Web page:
There is no longer this idea of an information architect and a designer per se, but there will be some who might be stronger on the visual design side. Some might be stronger on the more traditional IA-type work, whether it's flows or interaction design. So they're all kind of now the same title but with different strengths.
Looking ahead. Arguments about UX unicorns have been a staple of the industry for years. While we hesitate to predict an end to these disagreements, this trend is an indication that the field may be on the verge of coalescing around a unified vision for what UX roles can and should be. For industry professionals, now is the perfect time to shift the conversation away from job titles toward discussing the unique value of different combinations of UX skills and dispositions . As educators, we should direct our students away from targeting a specific job title and instead encourage them to identify where they want to develop their vertical area(s) of deep knowledge while also building a broad base of UX knowledge.
Our interviews confirmed that UX is an industry in flux. On the one hand, this has made it a dynamic and exciting field to be a part of: UX is now "an integrated part" of most companies, there are "interfaces for everything," software that's "properly built" for UX work, and system-based approaches that reduce the amount of "boring work" UX professionals are asked to do. On the other hand, these changes have created instability and confusion: The CXO is still a "missing person" in most companies, too many new UXers "don't know what they're doing," and there's a "new type of unicorn" every year, making it difficult to know which fields and subfields need to be learned to be "in the conversation."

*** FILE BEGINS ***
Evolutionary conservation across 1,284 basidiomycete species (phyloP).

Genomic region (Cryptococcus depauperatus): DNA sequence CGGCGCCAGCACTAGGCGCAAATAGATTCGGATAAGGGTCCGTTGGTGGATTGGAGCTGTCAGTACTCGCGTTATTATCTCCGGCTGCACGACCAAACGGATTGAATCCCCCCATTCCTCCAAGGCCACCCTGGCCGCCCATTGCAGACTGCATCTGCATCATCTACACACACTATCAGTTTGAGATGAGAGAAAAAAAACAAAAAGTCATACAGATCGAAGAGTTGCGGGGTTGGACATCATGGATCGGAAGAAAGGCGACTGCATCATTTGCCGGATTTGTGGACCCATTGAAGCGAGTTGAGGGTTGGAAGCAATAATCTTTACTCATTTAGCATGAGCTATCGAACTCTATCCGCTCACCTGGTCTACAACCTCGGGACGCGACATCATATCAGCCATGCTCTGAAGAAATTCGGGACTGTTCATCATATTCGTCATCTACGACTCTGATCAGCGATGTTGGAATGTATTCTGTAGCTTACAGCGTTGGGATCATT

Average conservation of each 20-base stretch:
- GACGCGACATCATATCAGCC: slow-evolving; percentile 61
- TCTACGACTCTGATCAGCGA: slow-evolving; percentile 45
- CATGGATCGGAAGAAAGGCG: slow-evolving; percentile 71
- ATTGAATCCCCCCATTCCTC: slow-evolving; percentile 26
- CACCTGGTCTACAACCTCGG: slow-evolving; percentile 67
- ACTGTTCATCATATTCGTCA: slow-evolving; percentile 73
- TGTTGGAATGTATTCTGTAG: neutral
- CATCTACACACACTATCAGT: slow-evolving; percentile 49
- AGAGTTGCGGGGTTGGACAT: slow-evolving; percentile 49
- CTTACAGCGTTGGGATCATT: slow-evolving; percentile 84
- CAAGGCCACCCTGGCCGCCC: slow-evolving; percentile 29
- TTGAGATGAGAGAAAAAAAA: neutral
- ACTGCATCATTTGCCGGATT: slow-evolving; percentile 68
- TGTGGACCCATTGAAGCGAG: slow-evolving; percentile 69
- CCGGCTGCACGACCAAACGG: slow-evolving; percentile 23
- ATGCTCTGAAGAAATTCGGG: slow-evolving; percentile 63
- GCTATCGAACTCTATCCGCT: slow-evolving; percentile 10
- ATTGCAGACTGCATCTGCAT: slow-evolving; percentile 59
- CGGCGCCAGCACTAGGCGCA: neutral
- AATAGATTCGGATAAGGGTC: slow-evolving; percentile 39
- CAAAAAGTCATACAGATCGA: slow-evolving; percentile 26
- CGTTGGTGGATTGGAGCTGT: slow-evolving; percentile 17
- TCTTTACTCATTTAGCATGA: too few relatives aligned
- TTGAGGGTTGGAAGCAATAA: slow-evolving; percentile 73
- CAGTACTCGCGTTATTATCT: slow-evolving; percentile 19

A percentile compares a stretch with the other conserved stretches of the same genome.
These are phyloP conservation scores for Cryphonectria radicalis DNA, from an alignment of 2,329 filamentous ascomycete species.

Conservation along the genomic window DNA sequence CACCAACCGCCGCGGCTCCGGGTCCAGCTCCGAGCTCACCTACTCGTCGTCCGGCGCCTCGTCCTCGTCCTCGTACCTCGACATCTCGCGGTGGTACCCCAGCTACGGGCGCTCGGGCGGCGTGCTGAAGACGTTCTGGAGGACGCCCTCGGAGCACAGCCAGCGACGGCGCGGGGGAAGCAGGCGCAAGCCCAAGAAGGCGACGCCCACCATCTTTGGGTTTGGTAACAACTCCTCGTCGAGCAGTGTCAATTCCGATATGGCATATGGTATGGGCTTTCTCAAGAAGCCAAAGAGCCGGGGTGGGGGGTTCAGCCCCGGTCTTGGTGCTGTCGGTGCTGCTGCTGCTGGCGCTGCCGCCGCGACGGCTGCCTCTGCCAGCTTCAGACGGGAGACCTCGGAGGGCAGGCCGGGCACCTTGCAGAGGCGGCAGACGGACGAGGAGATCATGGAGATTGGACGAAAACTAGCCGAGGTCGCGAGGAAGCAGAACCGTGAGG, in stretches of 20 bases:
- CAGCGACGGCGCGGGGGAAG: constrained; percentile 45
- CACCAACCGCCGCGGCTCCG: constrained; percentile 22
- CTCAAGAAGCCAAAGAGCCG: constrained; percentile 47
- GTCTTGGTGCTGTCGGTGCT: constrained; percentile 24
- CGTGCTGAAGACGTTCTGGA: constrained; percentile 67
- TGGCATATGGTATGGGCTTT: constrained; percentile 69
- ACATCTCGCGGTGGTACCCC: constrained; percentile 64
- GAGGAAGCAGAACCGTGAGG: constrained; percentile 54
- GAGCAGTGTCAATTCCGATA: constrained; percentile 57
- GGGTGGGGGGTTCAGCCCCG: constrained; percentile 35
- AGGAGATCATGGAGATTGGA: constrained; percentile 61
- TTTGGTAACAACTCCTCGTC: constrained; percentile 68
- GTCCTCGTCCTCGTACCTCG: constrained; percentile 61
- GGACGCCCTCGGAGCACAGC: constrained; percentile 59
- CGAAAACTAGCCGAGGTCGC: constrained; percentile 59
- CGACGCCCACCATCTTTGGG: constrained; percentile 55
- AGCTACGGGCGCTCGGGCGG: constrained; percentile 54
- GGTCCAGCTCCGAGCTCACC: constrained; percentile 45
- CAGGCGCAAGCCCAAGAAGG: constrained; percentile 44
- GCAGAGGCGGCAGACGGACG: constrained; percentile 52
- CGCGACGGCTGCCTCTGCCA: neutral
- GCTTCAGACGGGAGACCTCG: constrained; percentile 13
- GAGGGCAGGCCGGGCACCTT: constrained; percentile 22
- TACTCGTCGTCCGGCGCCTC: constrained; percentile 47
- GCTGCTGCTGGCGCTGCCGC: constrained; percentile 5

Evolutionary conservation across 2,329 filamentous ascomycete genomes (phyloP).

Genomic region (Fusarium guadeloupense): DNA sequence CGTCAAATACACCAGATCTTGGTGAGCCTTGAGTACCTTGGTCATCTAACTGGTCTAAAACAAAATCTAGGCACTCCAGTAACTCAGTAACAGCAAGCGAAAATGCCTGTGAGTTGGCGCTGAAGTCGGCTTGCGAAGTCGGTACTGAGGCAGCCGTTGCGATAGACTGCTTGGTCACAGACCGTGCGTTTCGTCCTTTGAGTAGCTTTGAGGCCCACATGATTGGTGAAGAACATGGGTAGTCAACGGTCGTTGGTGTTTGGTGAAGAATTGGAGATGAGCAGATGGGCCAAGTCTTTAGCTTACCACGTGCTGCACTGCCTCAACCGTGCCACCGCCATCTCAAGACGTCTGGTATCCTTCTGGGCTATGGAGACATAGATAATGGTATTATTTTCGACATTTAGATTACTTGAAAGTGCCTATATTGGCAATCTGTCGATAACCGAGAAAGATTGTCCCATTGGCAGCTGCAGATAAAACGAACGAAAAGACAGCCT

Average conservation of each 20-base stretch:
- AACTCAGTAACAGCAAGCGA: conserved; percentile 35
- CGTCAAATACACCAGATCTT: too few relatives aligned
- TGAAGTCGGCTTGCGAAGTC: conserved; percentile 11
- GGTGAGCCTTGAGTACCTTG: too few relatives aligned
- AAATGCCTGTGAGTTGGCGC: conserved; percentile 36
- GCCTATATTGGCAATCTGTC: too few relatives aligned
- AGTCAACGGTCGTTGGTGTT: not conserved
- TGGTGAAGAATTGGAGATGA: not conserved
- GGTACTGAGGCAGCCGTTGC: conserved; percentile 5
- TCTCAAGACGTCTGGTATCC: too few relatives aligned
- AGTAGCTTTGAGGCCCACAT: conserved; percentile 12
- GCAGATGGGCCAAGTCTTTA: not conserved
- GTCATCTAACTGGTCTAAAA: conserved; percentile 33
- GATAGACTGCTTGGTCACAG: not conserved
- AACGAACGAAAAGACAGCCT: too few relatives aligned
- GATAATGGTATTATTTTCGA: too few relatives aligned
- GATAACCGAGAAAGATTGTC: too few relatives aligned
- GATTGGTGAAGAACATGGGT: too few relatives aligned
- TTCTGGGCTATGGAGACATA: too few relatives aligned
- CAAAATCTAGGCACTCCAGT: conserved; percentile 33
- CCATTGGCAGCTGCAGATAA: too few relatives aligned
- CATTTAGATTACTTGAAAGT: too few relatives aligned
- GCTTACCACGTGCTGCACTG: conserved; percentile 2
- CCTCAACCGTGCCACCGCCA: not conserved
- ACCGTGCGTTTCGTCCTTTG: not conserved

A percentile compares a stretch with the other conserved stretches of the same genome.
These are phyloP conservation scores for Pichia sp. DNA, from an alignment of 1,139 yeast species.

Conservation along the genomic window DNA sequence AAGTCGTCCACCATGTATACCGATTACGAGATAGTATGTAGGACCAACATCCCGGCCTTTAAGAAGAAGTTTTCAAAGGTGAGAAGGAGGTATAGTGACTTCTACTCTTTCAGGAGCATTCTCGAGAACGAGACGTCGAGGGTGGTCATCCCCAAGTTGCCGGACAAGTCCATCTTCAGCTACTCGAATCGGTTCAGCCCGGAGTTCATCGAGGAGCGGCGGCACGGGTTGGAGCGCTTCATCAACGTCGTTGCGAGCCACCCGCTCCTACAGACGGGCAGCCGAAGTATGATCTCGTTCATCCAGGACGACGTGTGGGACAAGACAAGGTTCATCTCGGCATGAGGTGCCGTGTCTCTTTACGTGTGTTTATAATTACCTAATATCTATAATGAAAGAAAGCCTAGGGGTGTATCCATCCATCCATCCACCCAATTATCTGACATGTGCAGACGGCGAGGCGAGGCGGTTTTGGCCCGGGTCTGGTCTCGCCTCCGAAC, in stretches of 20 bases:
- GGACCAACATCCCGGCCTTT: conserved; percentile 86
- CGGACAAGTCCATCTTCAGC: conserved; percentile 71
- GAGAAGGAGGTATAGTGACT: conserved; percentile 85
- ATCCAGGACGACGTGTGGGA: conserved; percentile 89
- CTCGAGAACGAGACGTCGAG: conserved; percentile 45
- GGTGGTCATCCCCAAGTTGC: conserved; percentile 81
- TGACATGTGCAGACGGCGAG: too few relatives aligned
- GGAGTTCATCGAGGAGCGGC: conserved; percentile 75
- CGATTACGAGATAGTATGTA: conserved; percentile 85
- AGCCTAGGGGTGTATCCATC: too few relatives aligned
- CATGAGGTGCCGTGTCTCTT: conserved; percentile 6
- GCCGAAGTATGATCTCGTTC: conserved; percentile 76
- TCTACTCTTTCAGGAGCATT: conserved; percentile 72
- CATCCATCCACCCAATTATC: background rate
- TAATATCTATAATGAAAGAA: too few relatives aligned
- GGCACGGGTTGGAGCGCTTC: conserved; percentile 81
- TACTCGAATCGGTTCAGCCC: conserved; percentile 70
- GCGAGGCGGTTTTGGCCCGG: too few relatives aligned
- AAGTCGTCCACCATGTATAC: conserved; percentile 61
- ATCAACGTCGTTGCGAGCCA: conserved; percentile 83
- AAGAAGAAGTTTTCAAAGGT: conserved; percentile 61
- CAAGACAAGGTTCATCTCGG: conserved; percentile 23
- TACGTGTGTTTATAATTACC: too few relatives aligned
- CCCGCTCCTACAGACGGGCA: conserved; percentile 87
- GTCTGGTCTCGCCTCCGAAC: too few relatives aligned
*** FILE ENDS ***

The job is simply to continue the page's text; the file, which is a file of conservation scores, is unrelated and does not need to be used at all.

Being in UX may feel like climbing a mountain in a snowstorm, but it doesn't have to. By reflecting on these changes, we can begin to acknowledge and address our field's growing pains, celebrate and build on its strengths, and work together—academics and industry professionals alike—to define a clearer and more stable UX future.
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Craig M. MacDonald is an associate professor in the School of Information at Pratt Institute, where he also directs the Center for Digital Experiences, a student-driven UX consultancy and academic research lab. His research focuses on strengthening organizational UX practices and improving HCI and UX education. email@example.com
Emma J. Rose is an associate professor in the School of Interdisciplinary Arts & Sciences at the University of Washington Tacoma. Her research focuses on human-centered design, participatory and inclusive methods, and UX pedagogy. firstname.lastname@example.org
Cynthia Putnam is an associate professor in DePaul University's College of Computing and Digital Media. She teaches in the graduate human-computer interaction program. Her research interests are in HCI pedagogy, accessible computing, and child-computer interaction. email@example.com